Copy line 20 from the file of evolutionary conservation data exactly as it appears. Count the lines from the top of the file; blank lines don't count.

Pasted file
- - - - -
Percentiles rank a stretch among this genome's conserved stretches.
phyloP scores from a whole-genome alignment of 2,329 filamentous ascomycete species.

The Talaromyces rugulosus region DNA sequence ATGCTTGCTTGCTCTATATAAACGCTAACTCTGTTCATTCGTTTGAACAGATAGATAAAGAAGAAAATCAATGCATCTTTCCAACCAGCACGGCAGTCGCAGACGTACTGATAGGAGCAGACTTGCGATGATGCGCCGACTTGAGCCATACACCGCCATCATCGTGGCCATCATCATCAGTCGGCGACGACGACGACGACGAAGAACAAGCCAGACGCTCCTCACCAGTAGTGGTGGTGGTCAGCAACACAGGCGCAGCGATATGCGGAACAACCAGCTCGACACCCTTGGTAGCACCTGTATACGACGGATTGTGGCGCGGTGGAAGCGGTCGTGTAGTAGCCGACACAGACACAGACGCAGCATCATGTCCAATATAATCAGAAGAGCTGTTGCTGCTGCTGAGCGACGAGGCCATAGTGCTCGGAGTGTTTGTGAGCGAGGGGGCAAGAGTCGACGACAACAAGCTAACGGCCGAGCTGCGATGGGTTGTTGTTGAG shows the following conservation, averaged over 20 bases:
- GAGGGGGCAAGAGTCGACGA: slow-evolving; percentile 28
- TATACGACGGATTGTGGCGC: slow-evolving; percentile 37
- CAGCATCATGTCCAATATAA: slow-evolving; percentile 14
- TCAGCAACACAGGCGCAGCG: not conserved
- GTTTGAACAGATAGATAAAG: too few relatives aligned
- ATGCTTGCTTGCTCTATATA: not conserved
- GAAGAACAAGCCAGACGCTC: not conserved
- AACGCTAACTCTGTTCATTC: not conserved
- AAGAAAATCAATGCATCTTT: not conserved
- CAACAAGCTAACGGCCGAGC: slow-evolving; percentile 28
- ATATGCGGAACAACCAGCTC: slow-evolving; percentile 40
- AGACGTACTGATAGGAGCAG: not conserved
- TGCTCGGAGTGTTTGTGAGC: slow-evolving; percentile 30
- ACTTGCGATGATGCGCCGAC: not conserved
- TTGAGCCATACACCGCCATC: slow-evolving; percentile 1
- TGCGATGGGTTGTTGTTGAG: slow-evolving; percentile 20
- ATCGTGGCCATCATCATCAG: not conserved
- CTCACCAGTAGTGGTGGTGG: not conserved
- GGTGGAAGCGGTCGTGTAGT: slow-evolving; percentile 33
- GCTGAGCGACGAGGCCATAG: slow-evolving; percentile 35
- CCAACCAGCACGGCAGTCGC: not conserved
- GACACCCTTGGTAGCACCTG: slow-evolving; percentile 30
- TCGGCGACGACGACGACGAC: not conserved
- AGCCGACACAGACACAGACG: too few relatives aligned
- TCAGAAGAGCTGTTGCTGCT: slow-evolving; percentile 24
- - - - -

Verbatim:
- ATCGTGGCCATCATCATCAG: not conserved